‘Our education system should be completely remodelled on such a basis as to secure the democratic principle of equality of opportunity’ (Schofield, 1964, p58).
We all have our own preconceived ideas as to the definition of ‘equal opportunities’ therefore with such a diverse range of descriptions are we actually offering a culturally inclusive environment for young people to develop and learn? R.H.Tawney, as early as 1922, wrote ‘Secondary Education for all’ for the Labour Party’s key party statement. Labour party members at this time were aware that the education system was clearly culturally biased offering an ever increasing divide between social classes.Blair claimed that the three main commitments of the Labour Party in 1996 were ‘education, education, education’. With education at the forefront of the Labour Party’s agenda a significant number of policies were introduced in the anticipation of raising aspirations and offering a far more socially fair society including: Every Child Matters (DCFS, 2003), Higher Standards: Better Schools for All (DfES, 2005) and The Children’s Plan: Building Brighter Futures (DCSF, 2007). However, as a result of the Conservative party Spending Review (2010) we are left to question how many of Labour’s initiatives will continue and the impact this may have on vulnerable groups.Within my setting I am part of a research and development working party exploring reasons for Gifted and Talented underachievement.
As a result of this there are a ‘core group of seventy four’ students requiring intervention to ensure factors aside from raising attainment are targeted. One aspect that I am now coordinating involves mentoring students within the ‘Reach for the Stars’ group which raises aspirations of first generation potential university students. Most students within this group are in receipt of Free School Meals (fsm) and or on the Special Educational Needs Register (SEN Reg) (Appendix 1).Therefore, by providing mentoring, university visits and other interventions the aim is to ensure that each student feels they are equal to their non fsm counterparts.
At the onset of this intervention students were asked to write a letter about ‘Where do you see yourself going after Year 11?’ and place in a sealed envelope, for Year 11 students this will be opened in May to see if their aspirations have changed. I asked one student ‘what has it been like going through school with a gifted title?’ He responded by saying it has made a lot of his schooling unhappy as he never wanted to be known as the gifted one and all he ever really wanted was to ‘fit in’.This statement has had a profound effect on me and has made me reflect on the titles given to students and the impact this has on them, by labeling them are we actually offering equal opportunities for all, or are we actually squashing student aspirations and ambitions by imposing our own preconceived ideas of equal opportunities upon them.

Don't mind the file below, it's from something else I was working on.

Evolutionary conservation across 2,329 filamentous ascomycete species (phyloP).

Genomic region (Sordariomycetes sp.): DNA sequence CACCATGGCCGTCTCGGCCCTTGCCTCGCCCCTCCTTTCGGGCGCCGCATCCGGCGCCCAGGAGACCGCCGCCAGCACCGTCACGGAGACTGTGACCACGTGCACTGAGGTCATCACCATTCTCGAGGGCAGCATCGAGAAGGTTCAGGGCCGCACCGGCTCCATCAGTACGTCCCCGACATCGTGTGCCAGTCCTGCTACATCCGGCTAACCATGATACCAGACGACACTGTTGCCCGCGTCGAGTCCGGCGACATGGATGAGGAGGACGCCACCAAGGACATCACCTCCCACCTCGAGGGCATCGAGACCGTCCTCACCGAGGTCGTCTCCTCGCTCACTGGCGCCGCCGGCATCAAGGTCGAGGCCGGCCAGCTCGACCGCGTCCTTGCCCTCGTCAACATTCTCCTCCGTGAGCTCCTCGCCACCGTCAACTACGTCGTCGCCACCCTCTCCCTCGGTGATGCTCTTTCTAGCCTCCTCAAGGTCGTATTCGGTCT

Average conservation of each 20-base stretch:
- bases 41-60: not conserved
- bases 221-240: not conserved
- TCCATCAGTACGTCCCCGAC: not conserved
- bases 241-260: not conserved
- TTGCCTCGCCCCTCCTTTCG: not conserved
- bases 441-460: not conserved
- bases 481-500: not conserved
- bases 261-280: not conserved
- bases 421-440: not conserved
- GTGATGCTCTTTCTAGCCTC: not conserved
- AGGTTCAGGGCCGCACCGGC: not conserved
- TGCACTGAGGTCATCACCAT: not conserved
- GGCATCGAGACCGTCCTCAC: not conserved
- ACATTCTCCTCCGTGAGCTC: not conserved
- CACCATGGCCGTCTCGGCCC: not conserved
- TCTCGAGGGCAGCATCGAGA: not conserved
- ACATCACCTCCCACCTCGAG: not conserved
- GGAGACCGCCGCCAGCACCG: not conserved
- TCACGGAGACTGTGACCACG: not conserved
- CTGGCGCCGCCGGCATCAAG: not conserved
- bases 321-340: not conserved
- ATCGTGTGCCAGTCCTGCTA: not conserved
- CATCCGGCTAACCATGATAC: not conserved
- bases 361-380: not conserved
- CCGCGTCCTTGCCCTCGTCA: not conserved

‘All of us do not have equal talent, but all of us should have an equal opportunity to develop our talents’ (Kennedy, 1963).The implementation of the Education Act (1944) stated that a requirement of Local Education Authorities was to provide secondary schools the ability ‘….to afford all pupils opportunities for education…
…in view of their different ages, abilities and aptitudes, (Mortimer ; Blackstone, 1982, p.
94). With this in mind I am to explore equal opportunities within the English department within my setting. As a micro study I will use baseline data of Gifted and Talented (G and T) students including: whether they are in receipt of free school meals (fsm); on the Special Educational Needs Register (SEN Reg) and their Cognitive Ability Test (CAT) average scoring to inform my hypothesis that Gifted and Talented students with these profiles are not achieving in line with their Gifted and Talented peers.G and T students who appear on the SEN Register have a range of issues including Dyslexia, Behaviour, Emotional and Social Difficulties and Autism, however, are either gifted and/or talented across subjects or specifically in English.
Although Boaler writes ‘…